Actually, I think all of this current writing is musings; nonetheless, today’s prompt says that this is musings Monday and I am to pick a quote and write about it, see where it goes.
Another of those madly open ended ideas I jotted to “help” me blog more regularly.
A trip to the bookcase – much pared down these days but still full of goodies I can visit and revisit – left me with David Whyte and Brene Brown in hand. Brene won this round. In The Gifts of Imperfection she says:
If we want to live and love with our whole hearts, and if we want to engage with the world from a place of worthiness, we have to talk about the things that get in the way – especially shame, fear, and vulnerability.
Some of the best writing I read on the web is the writing of women who are being open and vulnerable. Their “real” rings true and calls each of us to follow.
Interestingly enough, a friend, a bit younger than me, has started a secret page on FB (invite only) to talk about how we women of a certain age see ourselves. Want to talk about a place of shame, fear and vulnerability? Talk to a 60 something woman about what is going on in her head every time she looks in the mirror. (For reference, I am 66).
There’s something about going on vacation and seeing yourself in strange mirrors that seems to make things come into view that your safe home mirror doesn’t call attention to. Maybe it’s lighting, or that most of my mirrors stop at the waist, or the one that shows me waist down so I can check my pants or skirt – no head attached (no denial there, right?).
Hubby and I went on a magnificent vacation in July and I had an opportunity to seriously check myself out in some full length mirrors (gasp), naked (double gasp) and
remember why I don’t shop for clothes in department stores anymore. It isn’t just because shopping on line is easy and painless and I can send things back if they don’t fit. It’s those 3 way mirrors in the dressing rooms!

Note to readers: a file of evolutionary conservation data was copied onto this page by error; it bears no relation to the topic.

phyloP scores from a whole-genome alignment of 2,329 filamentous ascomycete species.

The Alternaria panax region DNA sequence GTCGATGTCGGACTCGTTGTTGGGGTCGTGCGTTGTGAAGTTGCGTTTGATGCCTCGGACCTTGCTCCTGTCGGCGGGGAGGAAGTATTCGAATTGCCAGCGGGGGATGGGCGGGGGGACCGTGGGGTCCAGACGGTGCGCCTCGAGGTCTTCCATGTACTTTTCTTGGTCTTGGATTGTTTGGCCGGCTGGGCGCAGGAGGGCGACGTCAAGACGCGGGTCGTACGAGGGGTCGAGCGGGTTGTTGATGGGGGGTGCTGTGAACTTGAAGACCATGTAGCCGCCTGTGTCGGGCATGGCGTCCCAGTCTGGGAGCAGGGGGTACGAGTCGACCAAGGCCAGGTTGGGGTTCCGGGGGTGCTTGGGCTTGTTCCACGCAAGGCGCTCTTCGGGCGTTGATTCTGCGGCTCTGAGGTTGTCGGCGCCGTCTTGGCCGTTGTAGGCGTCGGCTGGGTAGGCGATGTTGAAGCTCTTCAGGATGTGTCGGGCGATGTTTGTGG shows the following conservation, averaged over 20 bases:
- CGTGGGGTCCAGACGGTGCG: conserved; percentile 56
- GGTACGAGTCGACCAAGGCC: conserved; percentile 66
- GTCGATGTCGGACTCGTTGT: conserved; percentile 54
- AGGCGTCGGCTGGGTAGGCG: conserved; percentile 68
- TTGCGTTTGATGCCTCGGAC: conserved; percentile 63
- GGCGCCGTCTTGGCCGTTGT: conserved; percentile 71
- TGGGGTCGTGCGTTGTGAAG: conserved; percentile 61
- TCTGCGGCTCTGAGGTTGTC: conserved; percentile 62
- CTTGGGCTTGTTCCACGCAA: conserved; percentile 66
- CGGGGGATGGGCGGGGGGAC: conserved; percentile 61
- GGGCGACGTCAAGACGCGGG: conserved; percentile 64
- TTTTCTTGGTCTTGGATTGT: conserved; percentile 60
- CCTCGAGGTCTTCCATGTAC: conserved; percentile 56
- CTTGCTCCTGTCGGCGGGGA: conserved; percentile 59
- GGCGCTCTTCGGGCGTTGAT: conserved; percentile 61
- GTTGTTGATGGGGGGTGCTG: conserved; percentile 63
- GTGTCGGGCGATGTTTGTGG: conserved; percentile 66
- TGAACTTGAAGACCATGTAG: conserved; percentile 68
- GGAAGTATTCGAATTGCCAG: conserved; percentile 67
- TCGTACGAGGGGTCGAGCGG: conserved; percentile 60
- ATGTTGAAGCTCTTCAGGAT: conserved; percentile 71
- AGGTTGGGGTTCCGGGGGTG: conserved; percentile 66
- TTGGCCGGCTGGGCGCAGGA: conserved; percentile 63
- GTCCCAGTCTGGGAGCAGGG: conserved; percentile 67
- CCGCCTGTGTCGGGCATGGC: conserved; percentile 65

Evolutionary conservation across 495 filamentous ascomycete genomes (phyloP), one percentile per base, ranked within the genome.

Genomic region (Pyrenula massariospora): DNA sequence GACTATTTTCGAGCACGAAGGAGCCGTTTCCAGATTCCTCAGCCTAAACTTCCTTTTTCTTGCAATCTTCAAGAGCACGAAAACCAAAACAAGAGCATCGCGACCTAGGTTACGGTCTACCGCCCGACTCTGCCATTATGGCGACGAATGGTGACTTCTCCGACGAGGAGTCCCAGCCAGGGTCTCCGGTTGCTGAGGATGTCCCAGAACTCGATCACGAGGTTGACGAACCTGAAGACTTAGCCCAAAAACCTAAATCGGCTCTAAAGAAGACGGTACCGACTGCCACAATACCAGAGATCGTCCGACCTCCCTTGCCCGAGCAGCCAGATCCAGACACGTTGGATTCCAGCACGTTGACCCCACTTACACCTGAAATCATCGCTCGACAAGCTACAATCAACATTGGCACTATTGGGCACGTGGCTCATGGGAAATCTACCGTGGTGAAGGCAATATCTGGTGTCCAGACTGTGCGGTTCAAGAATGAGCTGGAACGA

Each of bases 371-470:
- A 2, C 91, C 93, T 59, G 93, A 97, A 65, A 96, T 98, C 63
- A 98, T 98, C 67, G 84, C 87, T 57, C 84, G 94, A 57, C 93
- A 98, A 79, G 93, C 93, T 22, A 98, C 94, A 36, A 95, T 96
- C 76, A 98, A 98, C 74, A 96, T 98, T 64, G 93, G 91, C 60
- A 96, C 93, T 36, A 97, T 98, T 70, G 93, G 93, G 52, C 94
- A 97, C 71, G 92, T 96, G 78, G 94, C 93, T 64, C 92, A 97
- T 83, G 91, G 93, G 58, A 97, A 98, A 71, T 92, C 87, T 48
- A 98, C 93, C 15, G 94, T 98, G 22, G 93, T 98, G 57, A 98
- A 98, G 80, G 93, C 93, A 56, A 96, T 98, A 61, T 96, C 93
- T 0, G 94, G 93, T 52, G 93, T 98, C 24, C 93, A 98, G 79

We also took a bunch of pictures and I will tell you that I had to steel myself against looking at pictures of me. None of these photos is the one I carry of myself in my head. That vision is about 45 years old, weighs approximately 60 lbs less, is still wearing her hair shoulder length and has her own eyebrows and a fuller mouth. Did you know that your nose keeps growing throughout your life and your lips get thinner? Things I think of as I look in strange mirrors and at photographs of myself. Including the full length one of me in front of a giant redwood where I fail to look tiny.
Shame: how the hell did I let my body go like this? Well, honey, let’s face it. Back in your skinny days you were on a cocktail of 3 hours of go-go-dancing every day for a living, and as much speed as you could buy, beg, or borrow. If you don’t anything about speed, let me tell you that it keeps you from eating, and also helps keep a very clean house because you don’t sleep either. So, by the standards of the world I looked great but I wasn’t doing any favors for my body. I apologize to my body all the time these days and thank it for continuing to take care of me despite my lack of care in earlier days. Still, I want to look like that. My body may be
paying me back, but when I hit menopause at 52 my ability to easily shed pounds stopped dead in the water, and the weight began to creep on. I ignored it until I couldn’t. Now I don’t quite know what to do with it. So I eat organically about 75% of the time (when I’m note eating out), and make sure I use the elliptical or the garden or cleaning house to move more than I sit, and make peace with no longer being 45. Or even 55. Never mind 25. And I make peace with myself as I am every single time I look in the mirror. Because the 60 something women that are on tv and in magazines and everywhere else that bombard us daily certainly don’t look like me!